What more is known about the item, including its present whereabouts?
This illustration is of Luis Palau (1896-1971) and comes from page 44 of Schachkämpfer by Erwin Voellmy (Basle, 1927).
The above woodcut of Emanuel Lasker, another piece of work by Erwin Voellmy, was published on page 65 of the Schweizerische Schachzeitung, May 1924. It is similar to an illustration by W.H. Cozens on page 143 of the May 1959 BCM:
Another picture of Lasker by Cozens appeared on page 323 of the November 1964 BCM:
Per Skjoldager (Fredericia, Denmark) draws attention to the conclusion of the game Sämisch v Vidmar, Carlsbad, 1929. Below is the position after Black’s 42nd move, followed by the account by Alfred Brinckmann on page 60 of the tournament book:
In short, Sämisch could have won a clear rook with 43 Bg8+. After 43...Qxe4 he claimed that Vidmar had overstepped the time-limit, but the latter disagreed. Before the controller arrived, Vidmar offered a draw, which Sämisch accepted. Brinckmann noted that after 44 Rxe4 Rxd8 45 Re6 Rd1+ 46 Kf2 Ra1 47 Rxc6 Rxa5 Black would have had a clear advantage.
Mr Skjoldager has found a slightly different account of the game’s conclusion on page 5 of Bohemia, 2 August 1929:
‘Das Damengambit Sämisch-Dr. Vidmar ergab einen sonderbaren Zwischenfall. Durch eine schöne aber nicht vollkommen korrekte Kombination gewann Sämisch eine Figur. Als er auch noch einen Turm gewinnen könnte, machte Sämisch einen grossen Fehler und stand glatt auf Verlust. Da warf er einem Blick auf die Kontrolluhr und sah, dass Dr. Vidmar die Zeit um zwei Minuten überschritten hatte. Sämisch reklamierte wegen Zeitüberschreitung. Bevor aber der Spielleiter Tietz eine Entscheidung treffen konnte, hatte Dr. Vidmar seinen Gegner Remis angeboten, das Sämisch annahm, so dass der Turnierleiter bereits keine weitere Entscheidung treffen konnte. Die Partie dürfte jedoch noch vor das Schiedsgericht kommen, weil sich die übrigen Spielteilnehmer mit dem Remis nicht einverstanden erklären wollen.’
‘The Queen’s Gambit between Sämisch and Dr Vidmar resulted in an unusual incident. By means of an attractive, though not entirely correct, combination Sämisch won a piece. When he was in a position to win a rook as well, he made a glaring error and found himself on the verge of losing. He then glanced at the clock and saw that Dr Vidmar had exceeded his time by two minutes. Sämisch claimed the game on time. However, before the controller, Tietz, could make a decision, Dr Vidmar offered his opponent a draw, which Sämisch accepted, so that no further decision by the controller could be taken. Nonetheless, the game will probably go before the appeals committee because the other players did not wish to give their agreement to the draw.’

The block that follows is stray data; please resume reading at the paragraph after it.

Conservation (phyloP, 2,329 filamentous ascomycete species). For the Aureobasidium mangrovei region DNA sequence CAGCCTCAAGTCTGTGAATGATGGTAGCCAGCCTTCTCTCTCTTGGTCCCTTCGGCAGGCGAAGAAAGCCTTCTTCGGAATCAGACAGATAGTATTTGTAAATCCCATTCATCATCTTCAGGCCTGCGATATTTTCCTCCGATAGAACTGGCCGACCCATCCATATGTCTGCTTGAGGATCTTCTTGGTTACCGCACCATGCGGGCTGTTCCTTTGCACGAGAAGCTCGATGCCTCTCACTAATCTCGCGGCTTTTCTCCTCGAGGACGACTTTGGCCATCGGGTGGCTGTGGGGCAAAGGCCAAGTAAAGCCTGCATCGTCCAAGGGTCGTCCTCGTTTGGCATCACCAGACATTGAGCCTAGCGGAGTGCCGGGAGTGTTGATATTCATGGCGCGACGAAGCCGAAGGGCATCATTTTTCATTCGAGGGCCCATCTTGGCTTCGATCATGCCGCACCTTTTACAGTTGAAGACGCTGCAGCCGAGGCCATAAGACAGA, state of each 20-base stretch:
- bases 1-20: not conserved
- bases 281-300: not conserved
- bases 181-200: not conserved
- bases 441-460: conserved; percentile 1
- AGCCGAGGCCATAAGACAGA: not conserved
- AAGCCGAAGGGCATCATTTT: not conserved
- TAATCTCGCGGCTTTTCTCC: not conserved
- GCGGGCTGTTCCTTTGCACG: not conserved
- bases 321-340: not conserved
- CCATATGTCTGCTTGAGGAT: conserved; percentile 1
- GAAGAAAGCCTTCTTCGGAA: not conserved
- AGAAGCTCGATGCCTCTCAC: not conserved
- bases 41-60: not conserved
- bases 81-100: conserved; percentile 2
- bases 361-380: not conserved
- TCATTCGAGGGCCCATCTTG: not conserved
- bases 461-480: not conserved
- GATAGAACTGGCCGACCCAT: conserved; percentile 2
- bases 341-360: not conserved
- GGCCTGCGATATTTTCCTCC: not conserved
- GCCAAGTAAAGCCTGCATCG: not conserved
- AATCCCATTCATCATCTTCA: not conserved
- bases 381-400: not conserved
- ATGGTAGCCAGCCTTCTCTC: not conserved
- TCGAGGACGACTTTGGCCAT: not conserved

Reginald Pryce Michell (Chess Pie, 1922, page 24)
In 1988 G.H. Diggle contributed the following anniversary article on R.P. Michell:
‘R.P. Michell (1873-1938), who died 50 years ago this May, is ranked in Harry Golombek’s Encyclopedia as “a British Master”, and this estimate seems to have been agreed by everyone except Michell himself. “Had my chess activities been less restrained”, he wrote in 1922, “I might have become half a class better than at present – might, in fact, have become a Minor Master. Prodigious.” On his coming first in the Brighton Congress in 1904, over F.J. Lee, P.S. Leonhardt, and “Mr G.A. Thomas” as he then was, the BCM invited him to write as a new “celebrity” and send his photograph for reproduction. He replied: “I think the article will occupy quite space enough, considering that after all it only deals with an amateur player and not with one of the important masters.” And when at the great London Tournament of 1922 Michell won the Major Open, which included several masters, W.H. Watts in compiling Chess Pie had the greatest difficulty in getting a specimen game out of him – there wasn’t one good enough.
In one sense Michell’s estimate of himself was right. A civil servant at the Admiralty, he never let chess get on top of his work. He hardly ever played abroad, but was rather to be found competing in the formidable City of London Championship, and taking his holidays to fit in with the British Championship itself – though he was second several times and frequently in the first four, the immovable H.E. Atkins always stood, or rather towered, in his way. His greatest pride (though he played in eight Anglo-American Cable Matches with a level score) was his West London top-board record over 16 years – 93 wins, 59 draws, 22 losses.